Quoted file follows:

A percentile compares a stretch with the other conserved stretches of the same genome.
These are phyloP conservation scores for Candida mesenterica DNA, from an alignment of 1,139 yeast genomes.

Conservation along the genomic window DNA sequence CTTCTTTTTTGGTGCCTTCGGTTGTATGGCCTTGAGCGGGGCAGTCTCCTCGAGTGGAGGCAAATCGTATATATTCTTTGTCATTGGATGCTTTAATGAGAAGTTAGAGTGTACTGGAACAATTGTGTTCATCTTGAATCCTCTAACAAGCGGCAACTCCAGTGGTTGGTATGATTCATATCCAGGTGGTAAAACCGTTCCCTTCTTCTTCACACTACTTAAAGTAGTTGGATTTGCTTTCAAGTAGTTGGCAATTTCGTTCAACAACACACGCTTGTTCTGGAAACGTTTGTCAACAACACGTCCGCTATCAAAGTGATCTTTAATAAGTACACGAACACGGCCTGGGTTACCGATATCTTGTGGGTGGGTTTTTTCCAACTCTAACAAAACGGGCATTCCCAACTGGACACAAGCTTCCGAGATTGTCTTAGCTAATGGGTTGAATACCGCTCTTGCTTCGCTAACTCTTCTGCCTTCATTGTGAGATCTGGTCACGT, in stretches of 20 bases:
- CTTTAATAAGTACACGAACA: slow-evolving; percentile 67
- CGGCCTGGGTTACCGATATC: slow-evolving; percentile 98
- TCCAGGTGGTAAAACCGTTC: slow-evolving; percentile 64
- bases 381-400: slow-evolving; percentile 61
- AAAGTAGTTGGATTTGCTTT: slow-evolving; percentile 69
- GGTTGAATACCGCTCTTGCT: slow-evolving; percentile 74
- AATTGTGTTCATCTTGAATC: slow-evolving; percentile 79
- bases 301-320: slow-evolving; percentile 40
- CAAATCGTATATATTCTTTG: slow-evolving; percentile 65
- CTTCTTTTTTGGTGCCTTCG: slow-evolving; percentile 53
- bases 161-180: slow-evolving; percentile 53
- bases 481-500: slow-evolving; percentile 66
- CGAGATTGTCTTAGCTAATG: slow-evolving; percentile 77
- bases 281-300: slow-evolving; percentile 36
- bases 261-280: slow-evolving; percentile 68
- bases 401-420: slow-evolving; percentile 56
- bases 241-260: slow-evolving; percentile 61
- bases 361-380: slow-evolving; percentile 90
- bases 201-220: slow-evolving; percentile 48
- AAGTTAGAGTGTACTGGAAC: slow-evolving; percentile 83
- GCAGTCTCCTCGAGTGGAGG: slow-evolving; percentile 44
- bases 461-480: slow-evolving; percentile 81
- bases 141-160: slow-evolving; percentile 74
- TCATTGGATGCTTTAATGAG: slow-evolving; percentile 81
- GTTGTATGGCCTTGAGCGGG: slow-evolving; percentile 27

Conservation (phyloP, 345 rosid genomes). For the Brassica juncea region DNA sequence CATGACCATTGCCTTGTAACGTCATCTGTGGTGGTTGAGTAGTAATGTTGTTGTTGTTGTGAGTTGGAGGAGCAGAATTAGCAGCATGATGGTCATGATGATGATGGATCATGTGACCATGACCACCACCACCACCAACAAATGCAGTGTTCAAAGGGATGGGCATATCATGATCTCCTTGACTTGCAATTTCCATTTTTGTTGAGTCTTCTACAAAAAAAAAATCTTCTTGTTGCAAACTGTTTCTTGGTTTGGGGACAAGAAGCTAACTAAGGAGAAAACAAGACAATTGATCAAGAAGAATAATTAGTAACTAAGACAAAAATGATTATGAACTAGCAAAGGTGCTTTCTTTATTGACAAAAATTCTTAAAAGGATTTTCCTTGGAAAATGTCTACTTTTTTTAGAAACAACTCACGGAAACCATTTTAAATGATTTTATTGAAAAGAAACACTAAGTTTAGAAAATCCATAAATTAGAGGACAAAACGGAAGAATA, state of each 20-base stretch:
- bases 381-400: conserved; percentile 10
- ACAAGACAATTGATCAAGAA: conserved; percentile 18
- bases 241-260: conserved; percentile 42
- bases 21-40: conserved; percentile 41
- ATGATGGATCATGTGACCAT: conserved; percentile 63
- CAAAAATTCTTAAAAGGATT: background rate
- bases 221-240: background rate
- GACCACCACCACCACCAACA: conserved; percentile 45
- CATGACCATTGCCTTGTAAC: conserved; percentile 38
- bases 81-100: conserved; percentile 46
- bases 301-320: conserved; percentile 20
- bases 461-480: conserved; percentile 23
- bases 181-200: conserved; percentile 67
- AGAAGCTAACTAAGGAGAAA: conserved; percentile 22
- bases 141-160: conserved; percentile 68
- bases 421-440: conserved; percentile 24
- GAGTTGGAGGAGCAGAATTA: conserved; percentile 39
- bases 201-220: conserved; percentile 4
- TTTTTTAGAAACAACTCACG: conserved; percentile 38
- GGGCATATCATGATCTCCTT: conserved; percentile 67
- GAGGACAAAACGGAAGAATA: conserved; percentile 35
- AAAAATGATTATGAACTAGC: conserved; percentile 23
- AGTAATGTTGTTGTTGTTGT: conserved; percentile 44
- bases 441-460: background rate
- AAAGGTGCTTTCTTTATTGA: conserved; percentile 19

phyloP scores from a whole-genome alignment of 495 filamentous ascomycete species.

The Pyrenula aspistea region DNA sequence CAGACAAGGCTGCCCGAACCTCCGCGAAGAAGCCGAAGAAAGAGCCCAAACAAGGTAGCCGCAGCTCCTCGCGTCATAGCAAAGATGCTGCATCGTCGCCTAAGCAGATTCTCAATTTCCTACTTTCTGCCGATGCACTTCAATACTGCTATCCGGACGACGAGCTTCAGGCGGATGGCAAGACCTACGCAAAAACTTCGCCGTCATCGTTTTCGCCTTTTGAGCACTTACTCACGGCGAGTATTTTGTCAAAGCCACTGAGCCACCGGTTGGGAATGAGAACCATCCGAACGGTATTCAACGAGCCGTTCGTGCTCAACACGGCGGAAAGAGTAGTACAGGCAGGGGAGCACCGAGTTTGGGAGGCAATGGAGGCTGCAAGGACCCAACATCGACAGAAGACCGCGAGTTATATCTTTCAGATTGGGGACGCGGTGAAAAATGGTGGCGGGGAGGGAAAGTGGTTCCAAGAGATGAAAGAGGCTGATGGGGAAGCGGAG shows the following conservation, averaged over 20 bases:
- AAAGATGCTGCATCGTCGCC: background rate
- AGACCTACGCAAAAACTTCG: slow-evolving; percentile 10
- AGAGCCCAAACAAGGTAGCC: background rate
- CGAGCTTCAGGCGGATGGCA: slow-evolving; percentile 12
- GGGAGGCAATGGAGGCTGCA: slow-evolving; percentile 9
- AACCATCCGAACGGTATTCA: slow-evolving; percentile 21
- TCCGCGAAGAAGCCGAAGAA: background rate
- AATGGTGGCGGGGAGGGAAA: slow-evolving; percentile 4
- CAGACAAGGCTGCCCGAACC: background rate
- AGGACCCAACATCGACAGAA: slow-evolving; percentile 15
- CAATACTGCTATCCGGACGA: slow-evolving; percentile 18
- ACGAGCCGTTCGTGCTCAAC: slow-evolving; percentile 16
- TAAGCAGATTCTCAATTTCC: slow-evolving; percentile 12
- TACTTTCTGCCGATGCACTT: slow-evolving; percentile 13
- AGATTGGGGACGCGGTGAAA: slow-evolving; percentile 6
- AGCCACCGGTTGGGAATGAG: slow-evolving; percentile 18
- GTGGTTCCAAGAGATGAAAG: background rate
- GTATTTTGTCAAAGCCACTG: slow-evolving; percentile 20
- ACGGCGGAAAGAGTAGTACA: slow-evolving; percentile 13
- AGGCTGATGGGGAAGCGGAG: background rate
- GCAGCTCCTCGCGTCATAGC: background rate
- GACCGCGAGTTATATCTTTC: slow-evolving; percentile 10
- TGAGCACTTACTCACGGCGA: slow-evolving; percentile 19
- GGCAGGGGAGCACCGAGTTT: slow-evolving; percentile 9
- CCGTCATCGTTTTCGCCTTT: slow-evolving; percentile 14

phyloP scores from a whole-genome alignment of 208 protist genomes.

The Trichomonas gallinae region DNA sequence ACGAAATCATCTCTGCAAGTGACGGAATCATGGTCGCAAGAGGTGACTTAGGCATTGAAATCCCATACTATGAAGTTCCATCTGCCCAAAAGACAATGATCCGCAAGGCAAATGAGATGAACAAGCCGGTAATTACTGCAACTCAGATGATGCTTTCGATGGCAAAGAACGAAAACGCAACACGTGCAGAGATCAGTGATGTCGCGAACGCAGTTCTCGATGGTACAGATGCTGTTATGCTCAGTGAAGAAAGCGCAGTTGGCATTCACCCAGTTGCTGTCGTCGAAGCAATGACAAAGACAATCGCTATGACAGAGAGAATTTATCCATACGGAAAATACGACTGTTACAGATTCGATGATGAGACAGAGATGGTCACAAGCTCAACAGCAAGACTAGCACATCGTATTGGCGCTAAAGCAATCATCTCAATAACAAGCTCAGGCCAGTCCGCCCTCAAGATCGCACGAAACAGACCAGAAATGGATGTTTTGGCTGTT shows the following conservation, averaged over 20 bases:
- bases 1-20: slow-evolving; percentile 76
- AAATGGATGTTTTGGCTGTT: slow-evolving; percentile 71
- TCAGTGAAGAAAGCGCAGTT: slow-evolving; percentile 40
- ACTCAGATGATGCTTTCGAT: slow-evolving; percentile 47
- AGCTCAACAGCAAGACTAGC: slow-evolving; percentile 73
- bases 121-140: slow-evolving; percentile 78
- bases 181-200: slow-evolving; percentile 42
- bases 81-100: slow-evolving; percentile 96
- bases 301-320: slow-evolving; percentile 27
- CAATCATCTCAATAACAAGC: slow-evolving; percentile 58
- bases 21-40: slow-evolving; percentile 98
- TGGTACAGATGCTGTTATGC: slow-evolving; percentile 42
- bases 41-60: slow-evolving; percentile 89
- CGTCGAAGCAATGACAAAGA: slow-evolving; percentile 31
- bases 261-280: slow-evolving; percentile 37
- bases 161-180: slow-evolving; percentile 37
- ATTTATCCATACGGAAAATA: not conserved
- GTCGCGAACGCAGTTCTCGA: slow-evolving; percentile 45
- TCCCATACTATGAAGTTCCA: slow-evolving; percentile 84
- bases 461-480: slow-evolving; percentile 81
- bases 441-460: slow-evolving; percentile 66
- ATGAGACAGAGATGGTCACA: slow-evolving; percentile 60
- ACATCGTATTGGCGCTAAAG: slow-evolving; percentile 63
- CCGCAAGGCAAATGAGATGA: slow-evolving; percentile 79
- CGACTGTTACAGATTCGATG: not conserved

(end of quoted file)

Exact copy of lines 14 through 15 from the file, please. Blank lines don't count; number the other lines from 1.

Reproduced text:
- bases 161-180: slow-evolving; percentile 53
- bases 481-500: slow-evolving; percentile 66